Working with Logstash

1 hour
  • 5 Learning Objectives

About this Hands-on Lab

Your manager has asked you to set up an Elastic Stack to centralize syslog reporting. You will need to install and configure the following:

* Elasticsearch
* Logstash
* Filebeat
* Kibana

Once all the services are installed, working together, and configured to startup after a system reboot, you should access Kibana over an SSH tunnel and make sure the system is working properly.

Learning Objectives

Successfully complete this lab by achieving the following learning objectives:

Install Elasticsearch

Install Elasticsearch with default settings:

  1. Install Java:

    yum install java-1.8.0-openjdk -y
  2. Import Elastic’s GPG key:

    rpm --import
  3. Download the Elasticsearch RPM:

    curl -O
  4. Install Elasticsearch:

    rpm --install elasticsearch-6.2.3.rpm
  5. Enable and start Elasticsearch:

    systemctl daemon-reload
    systemctl enable elasticsearch
    systemctl start elasticsearch
Install Logstash

Install Logstash with default settings:

  1. Import the Logstash key:

    rpm --import
  2. Add the Logstash repo:

    vi /etc/yum.repos.d/logstash.repo
    name=Elastic repository for 6.x packages
  3. Install Logstash

    yum install logstash -y
  4. Enable and start Logstash:

    systemctl enable logstash
    systemctl start logstash
Install Kibana

Install Kibana with default settings:

  1. Download Kibana:

    curl -O
  2. Install Kibana:

    rpm --install kibana-6.2.3-x86_64.rpm
  3. Enable and start Kibana:

    systemctl enable kibana
    systemctl start kibana
Install Filebeat and use the System Module

Install Filebeat with default settings and use the system module:

  1. Download Filebeat:

    curl -O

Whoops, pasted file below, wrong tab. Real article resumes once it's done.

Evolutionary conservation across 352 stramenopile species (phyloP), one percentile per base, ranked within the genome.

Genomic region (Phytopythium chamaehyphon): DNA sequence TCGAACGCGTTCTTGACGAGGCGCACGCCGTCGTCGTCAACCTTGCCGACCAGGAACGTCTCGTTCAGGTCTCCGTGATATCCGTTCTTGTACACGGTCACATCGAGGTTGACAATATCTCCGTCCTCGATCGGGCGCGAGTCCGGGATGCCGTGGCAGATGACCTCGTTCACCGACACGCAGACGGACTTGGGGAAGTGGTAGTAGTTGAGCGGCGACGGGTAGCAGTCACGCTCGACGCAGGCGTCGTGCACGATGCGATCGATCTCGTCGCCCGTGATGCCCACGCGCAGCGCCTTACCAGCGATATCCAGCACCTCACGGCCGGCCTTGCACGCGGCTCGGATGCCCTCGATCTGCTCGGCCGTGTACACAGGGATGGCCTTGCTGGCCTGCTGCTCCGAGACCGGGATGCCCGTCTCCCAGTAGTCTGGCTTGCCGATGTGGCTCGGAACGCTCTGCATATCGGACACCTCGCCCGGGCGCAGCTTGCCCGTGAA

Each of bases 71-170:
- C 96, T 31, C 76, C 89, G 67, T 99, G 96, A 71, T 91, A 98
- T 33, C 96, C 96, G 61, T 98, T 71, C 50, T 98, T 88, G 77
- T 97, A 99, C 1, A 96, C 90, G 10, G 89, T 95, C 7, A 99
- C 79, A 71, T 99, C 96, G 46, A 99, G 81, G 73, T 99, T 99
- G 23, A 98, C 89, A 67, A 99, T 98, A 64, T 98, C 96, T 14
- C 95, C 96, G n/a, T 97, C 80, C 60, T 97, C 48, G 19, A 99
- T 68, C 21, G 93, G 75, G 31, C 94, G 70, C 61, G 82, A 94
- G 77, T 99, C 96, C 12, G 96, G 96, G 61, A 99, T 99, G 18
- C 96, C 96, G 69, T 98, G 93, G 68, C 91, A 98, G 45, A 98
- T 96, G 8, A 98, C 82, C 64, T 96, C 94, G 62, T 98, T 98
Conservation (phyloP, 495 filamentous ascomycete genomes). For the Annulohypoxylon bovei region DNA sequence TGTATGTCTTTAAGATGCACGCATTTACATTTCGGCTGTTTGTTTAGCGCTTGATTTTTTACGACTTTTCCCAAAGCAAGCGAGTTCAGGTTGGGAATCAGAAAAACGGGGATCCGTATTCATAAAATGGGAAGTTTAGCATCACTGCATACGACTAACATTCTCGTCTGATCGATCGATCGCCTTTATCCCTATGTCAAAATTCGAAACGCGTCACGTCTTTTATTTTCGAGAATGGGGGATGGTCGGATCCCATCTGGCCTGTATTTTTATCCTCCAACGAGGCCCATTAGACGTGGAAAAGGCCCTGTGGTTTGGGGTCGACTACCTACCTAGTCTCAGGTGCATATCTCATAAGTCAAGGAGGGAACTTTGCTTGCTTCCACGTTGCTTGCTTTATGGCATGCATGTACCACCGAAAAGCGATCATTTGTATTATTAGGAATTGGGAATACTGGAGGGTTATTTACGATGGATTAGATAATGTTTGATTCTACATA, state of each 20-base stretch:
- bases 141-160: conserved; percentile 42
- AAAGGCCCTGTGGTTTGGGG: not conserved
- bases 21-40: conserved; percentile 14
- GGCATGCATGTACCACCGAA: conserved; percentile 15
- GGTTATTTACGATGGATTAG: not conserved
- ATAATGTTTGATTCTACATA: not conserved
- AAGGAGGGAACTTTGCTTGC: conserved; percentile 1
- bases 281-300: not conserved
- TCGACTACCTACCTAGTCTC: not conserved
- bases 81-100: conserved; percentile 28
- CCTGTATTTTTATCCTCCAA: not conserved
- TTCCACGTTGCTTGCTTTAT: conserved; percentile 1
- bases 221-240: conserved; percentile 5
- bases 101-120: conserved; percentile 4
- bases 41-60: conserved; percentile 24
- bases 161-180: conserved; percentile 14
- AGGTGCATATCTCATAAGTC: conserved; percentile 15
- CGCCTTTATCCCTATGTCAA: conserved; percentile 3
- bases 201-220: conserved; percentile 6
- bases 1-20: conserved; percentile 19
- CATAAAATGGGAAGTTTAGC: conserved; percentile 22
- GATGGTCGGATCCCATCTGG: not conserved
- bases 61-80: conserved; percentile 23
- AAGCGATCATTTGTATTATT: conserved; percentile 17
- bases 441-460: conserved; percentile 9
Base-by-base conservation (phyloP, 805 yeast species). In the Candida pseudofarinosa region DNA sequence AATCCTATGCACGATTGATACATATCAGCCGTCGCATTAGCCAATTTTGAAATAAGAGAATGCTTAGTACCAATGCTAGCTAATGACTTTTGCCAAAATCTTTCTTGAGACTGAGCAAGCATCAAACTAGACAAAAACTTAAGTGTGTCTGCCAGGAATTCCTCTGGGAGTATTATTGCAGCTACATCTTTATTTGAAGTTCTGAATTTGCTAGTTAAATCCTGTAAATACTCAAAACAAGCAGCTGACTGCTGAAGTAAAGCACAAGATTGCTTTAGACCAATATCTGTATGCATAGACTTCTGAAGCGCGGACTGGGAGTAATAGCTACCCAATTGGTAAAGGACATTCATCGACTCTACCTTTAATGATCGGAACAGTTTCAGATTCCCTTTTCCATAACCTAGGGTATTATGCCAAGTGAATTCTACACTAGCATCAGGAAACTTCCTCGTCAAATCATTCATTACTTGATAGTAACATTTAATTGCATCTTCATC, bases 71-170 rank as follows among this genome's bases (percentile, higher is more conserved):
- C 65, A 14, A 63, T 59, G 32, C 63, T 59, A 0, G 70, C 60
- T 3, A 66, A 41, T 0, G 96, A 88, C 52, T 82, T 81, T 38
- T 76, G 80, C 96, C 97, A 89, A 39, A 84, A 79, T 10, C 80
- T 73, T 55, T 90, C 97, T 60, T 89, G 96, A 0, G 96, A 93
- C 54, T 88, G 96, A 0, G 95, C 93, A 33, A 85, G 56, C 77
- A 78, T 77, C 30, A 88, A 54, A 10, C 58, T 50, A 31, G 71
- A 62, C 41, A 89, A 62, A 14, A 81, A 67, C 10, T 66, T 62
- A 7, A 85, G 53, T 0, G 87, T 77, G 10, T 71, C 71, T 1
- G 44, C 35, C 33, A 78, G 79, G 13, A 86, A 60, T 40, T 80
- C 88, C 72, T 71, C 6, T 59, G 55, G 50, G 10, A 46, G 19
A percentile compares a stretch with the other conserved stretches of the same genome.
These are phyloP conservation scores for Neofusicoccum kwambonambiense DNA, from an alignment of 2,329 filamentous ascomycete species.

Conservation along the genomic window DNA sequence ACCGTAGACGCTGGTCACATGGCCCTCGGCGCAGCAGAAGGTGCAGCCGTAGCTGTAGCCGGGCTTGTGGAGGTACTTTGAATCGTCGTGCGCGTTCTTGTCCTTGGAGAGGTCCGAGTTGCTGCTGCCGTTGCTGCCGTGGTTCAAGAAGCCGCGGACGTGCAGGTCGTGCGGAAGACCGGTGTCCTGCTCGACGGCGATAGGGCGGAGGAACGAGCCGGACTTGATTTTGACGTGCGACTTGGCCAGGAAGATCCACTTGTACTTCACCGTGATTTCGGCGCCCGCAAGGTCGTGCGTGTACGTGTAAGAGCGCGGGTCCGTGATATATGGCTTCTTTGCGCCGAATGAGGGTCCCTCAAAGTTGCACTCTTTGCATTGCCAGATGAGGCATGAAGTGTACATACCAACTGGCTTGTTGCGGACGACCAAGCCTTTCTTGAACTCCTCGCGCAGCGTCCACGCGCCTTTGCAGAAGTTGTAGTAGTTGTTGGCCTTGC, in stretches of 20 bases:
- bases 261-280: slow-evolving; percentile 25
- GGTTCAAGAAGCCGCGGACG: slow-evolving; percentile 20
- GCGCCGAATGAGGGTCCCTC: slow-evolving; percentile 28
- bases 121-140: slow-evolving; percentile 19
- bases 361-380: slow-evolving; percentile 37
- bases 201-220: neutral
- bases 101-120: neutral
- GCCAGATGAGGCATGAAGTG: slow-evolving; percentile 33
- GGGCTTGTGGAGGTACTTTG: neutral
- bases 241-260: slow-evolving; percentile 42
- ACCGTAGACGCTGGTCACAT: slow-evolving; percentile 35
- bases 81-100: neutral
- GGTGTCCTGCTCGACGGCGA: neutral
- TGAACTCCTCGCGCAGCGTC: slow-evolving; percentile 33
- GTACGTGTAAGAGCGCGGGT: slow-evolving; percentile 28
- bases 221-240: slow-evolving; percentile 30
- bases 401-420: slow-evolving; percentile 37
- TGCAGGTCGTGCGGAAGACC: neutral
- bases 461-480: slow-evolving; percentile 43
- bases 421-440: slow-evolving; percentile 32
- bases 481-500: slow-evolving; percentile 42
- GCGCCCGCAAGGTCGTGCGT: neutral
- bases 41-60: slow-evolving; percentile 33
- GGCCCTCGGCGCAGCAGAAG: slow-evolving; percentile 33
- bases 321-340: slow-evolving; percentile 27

2. Install Filebeat:

    rpm --install filebeat-6.2.3-x86_64.rpm
  3. Edit the system module to convert timestamp timezones to UTC:

    In /etc/filebeat/modules.d/system.yml.disabled, change:

    # Convert the timestamp to UTC. Requires Elasticsearch >= 6.1.
    #var.convert_timezone: false


    # Convert the timestamp to UTC. Requires Elasticsearch >= 6.1.
    var.convert_timezone: true

    For both the syslog and auth sections.

  4. Enable the system Filebeat module:

    filebeat modules enable system
  5. Install the ingest-geoip filter plugin for Elasticsearch ingest node:

    /usr/share/elasticsearch/bin/elasticsearch-plugin install ingest-geoip
  6. Restart Elasticsearch so it can use the new ingest-geoip plugin:

    systemctl restart elasticsearch
  7. Once Elasticsearch starts up, push module assets to Elasticsearch and Kibana:

    filebeat setup
  8. Enable and start Filebeat:

    systemctl enable filebeat
    systemctl start filebeat
Connect to Kibana and Explore the Data

Connect to Kibana and explore your system log data:

  1. From your local machine, SSH with port forwarding to your cloud server’s public IP:

    ssh user_name@public_ip -L 5601:localhost:5601
  2. Navigate to localhost:5601 in your web browser.

  3. Go to the Dashboard plugin via the side navigation bar.

  4. Search for system to filter to your system dashboards.

  5. Explore your system log data with the supplied dashboards.

Additional Resources

  1. Import the elasticsearch key

    rpm --import
  2. Add a logstash.repo

    name=Elastic repository for 6.x packages
  3. Install Elasticsearch:

    • Edit elasticsearch.yml and change the to master.
    • Uncomment out and set it to localhost.
    • Enable and start the elasticsearch service.
  4. Install Logstash. Create a syslog.conf and configure the inputs to use beats.

  5. Setup a grok filter that matches the following:

    match => { "message" => "%{SYSLOGTIMESTAMP:syslog_timestamp} %{SYSLOGHOST:syslog_hostname} %{DATA:syslog_program}(?:[%{POSINT:syslog_pid}])?: %{GREEDYDATA:syslog_message}" }
  6. Add the field received_at with a timestamp and received_from using host to the grok filter.

  7. Add a syslog_pri filter.

  8. Add a date filter for syslog_timestamp and format it to MMM dd HH:mm:ss.

  9. The output should be sent to elasticsearch and stdout.

  10. Set up an SSH tunnel to access Kibana.

What are Hands-on Labs

Hands-on Labs are real environments created by industry experts to help you learn. These environments help you gain knowledge and experience, practice without compromising your system, test without risk, destroy without fear, and let you learn from your mistakes. Hands-on Labs: practice your skills before delivering in the real world.

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